Moleskine Music Notebook, $13 – This notebook is perfect for musicians, songwriters, and composers. The right page consists of eight staffs and the left is blank so they can write down and brainstorm new ideas.

Christmas gifts for musicians

Swirly Gig Drink Holders, $26 – Staying hydrated is a necessity for many musicians, especially singers. These holders clip onto most microphone stands so a beverage is easily accessible during  jam sessions.

Christmas gifts for musicians

Mic Stand Ipad Holder, $20 – Put the music and lyrics right at their fingertips! This tablet holder fits onto most mic stands and is perfect when trying to learn a new song.  

Christmas gifts for musicians

Headphones, $25 – A musician can never have too many pairs of headphones! Durability and excellent sound quality make these headphones perfect for any music lover.  

Christmas gifts for musicians

Guitar Center Gift Card, $5-500 – Guitar Center has something for every musician, not just guitarists! If you’d rather send a quick e-gift card, you can even customize it with a personal photo.

Fun Christmas Gifts for Musicians

Christmas gifts for musicians

Spontuneous: The Song Game, $30 – What better way to spend cold winter nights with friends and family than by playing a singing game! Don’t worry – no talent is required, just a knowledge of song lyrics.

Christmas gifts for musicians

Itunes Gift Card, $10-$200 – An Itunes gift card is perfect for music lovers because it allows them to download their favorite songs or music-related apps. The best part is you can choose whatever amount fits in your budget.  

Christmas gifts for musicians

Guitar Case Lunch Box, $22 – Do you know any young musicians who are still in school? This fun lunch box will help show everyone in the cafeteria what a cool musician they are. It even comes with stickers to customize it!
Christmas gifts for musicians

Mini Portable Karaoke Machine, $28 – Take the show on the road, literally. This portable karaoke machine will let your favorite musician have fun singing wherever and whenever their heart desires!

Christmas gifts for musicians

Playable Electronic Guitar Shirt, $30 – What’s more fun than a vintage t-shirt featuring a playable musical instrument? This shirt hooks up to a mini amp and allows the wearer to actually play their favorite song.

Christmas gifts for musicians

Mechanical Music Box Set, $7-$22 – This creative gift is extra unique. Based off the old classic music boxes, this set lets the music maker punch holes onto paper which is fed through the box to make beautiful melodies!
Christmas gifts for musicians

TakeLessons Live Subscription, $0-20/month – For the musician who is still learning, or wants to explore new instruments, a subscription to online music classes is the perfect fit. TakeLessons Live offers more than 300 classes on a variety of subjects, from singing to piano to ukulele.

Impressive Christmas Gifts for Musicians

Christmas gifts for musicians

USB Mix Tape, $26 – Make your special someone their very own mix tape, well sort of. This unique gift lets you add the playlist to a USB in cassette-like packaging. So 80s rom-com!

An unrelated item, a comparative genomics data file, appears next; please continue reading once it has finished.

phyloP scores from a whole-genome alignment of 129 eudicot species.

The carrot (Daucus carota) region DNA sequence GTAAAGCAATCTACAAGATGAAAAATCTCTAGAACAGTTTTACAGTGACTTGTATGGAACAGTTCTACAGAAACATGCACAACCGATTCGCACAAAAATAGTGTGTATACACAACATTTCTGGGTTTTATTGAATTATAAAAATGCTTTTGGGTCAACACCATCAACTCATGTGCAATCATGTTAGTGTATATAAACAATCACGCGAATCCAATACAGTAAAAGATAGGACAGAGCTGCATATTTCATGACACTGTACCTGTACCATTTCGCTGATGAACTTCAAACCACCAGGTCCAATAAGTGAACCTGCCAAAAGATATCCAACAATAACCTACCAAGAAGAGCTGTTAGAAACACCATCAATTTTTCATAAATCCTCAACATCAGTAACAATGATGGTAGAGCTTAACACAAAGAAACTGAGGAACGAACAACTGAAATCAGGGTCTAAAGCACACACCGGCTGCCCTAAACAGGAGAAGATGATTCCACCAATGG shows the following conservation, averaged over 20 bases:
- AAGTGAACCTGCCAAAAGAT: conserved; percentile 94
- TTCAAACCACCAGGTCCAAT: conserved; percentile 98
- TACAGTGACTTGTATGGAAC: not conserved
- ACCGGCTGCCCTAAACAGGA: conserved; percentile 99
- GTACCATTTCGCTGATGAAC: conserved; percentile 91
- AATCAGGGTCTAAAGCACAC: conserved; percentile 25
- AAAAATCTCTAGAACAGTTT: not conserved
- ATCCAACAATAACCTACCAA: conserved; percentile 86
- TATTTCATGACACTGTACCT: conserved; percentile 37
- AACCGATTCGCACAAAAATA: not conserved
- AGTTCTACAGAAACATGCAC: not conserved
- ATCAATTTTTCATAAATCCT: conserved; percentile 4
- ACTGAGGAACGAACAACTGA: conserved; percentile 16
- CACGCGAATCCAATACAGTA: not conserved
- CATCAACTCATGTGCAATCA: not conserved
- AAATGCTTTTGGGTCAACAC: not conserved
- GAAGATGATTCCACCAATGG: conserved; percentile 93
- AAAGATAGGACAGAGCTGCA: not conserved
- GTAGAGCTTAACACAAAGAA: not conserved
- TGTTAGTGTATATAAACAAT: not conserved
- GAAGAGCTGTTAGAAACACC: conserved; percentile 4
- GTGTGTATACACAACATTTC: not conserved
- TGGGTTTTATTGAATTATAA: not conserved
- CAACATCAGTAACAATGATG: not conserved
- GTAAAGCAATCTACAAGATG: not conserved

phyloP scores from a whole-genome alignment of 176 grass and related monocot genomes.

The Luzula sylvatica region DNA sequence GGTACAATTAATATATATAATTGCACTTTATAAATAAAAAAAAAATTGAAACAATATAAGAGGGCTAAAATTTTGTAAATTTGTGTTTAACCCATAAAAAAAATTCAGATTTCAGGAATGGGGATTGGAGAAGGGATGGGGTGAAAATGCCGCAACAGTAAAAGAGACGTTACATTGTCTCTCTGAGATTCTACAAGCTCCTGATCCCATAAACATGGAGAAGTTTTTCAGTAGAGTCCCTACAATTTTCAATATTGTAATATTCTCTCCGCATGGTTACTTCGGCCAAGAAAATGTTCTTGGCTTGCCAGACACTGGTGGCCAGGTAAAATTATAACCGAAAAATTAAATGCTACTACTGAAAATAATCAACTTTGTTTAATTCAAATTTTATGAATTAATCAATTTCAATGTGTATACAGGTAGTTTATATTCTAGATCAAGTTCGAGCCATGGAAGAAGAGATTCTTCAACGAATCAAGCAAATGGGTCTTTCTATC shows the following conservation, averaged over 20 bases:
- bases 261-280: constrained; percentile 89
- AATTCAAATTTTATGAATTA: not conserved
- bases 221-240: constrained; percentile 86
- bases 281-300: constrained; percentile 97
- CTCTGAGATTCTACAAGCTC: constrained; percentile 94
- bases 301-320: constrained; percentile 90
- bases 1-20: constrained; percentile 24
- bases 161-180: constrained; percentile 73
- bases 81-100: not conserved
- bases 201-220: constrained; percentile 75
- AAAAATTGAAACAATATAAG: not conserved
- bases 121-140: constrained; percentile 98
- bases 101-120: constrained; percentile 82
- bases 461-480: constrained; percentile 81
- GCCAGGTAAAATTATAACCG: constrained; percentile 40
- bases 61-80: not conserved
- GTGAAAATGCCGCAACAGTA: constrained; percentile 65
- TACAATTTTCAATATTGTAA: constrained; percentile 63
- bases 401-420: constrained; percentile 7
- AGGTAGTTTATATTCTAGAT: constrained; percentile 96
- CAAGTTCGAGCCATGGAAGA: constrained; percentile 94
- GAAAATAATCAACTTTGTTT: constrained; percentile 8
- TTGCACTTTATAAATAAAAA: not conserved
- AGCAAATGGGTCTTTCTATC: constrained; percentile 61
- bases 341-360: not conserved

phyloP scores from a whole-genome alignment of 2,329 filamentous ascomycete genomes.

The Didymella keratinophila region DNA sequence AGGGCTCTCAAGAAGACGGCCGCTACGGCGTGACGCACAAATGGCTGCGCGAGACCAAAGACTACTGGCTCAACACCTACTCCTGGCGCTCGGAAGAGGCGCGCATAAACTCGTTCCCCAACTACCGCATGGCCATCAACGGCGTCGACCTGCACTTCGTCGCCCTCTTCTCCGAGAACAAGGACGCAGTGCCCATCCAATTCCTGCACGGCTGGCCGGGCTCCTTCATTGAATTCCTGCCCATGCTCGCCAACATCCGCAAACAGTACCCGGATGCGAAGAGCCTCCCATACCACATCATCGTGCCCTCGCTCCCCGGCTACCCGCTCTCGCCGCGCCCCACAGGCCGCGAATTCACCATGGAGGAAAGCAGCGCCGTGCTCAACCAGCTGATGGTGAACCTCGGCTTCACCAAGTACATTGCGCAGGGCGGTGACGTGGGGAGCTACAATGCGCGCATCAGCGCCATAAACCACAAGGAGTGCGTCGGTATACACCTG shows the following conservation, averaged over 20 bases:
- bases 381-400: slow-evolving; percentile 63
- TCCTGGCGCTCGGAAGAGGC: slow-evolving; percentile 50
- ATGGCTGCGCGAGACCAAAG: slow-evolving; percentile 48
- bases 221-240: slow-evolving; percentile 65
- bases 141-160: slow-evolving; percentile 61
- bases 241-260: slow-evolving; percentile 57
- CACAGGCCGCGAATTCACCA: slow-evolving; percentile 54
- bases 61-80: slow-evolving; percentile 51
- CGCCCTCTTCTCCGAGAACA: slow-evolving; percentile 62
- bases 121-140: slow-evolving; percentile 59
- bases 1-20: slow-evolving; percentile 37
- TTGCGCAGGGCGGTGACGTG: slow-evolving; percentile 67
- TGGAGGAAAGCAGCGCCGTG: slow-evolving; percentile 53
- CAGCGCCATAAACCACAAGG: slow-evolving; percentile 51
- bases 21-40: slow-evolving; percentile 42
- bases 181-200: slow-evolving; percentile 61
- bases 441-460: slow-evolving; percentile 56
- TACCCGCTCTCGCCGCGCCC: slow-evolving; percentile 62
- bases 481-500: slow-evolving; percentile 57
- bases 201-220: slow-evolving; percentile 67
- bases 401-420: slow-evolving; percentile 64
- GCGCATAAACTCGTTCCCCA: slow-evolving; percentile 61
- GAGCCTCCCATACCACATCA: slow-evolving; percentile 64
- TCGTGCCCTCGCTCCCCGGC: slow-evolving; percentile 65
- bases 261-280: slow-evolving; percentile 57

Christmas gifts for musicians

Mahogany Ukulele, $79 – The ukulele is an excellent gift for new musicians, or experienced ones who want to broaden their skillset. This mahogany ukulele is a great option because it’s both high quality and affordable.
Christmas gifts for musicians

Pocket Synthesizer, $89 – It may look like a strange calculator, but this small synthesizer allows a musician to make beats in the palm of their hand! Of all the Christmas gifts for musicians, this one is sure to be a favorite.

Christmas gifts for musicians

Concert Tickets, $30-$1000 – Is there a band in town they’ve been dying to see? This is the perfect opportunity to surprise your favorite musician with a night they won’t forget.

Christmas gifts for musicians

Medium Sized Cajon, $129 – Have a drum enthusiast in your life who doesn’t have the space for a full set? A cajon is the perfect marriage of chair and drum. It’s also a great new instrument for musicians who want to branch out and try something new!

Christmas gifts for musicians

Portable Cube Amp, $180 – This small amp is battery operated and can be taken anywhere. It works with guitars, keyboards, MP3 devices, and more.  

Christmas gifts for musicians

Crosley Keepsake Vinyl Record Player, $169 – Few things are as cool as a vintage record player. With all the options of vinyl record players out there, this keepsake is a must-have.

Christmas gifts for musicians

Portable Digital Audio Recorder, $160 – Don’t let its small size fool you. This little audio recorder has amazing sound quality and is the perfect Christmas gift for the creative songwriter.

Christmas gifts for musicians

Computer DJ System, $70 – This USB powered DJ system hooks right up to a laptop so the DJ can scratch, mix, fade, and more all of from one device like the disc jockeys of old.

Christmas gifts for musicians

Music Lessons with a Private Instructor, $50-$5,000 – A private instructor is the best way to learn a new instrument or improve musical skills. Surprise the growing musician in your life and purchase private lessons as a gift! TakeLessons has thousands of teachers to choose from.

Finding Christmas gifts for musicians doesn’t have to be a challenge with these creative and unique ideas! When ordering online, don’t forget to account for shipping costs and the length of time your gift will take to arrive.

Checking for coupon codes and discounts is another helpful tip if you’re sticking to a shopping budget. Whatever gift you decide on, remember it’s the thought that counts and the musician in your life will appreciate it!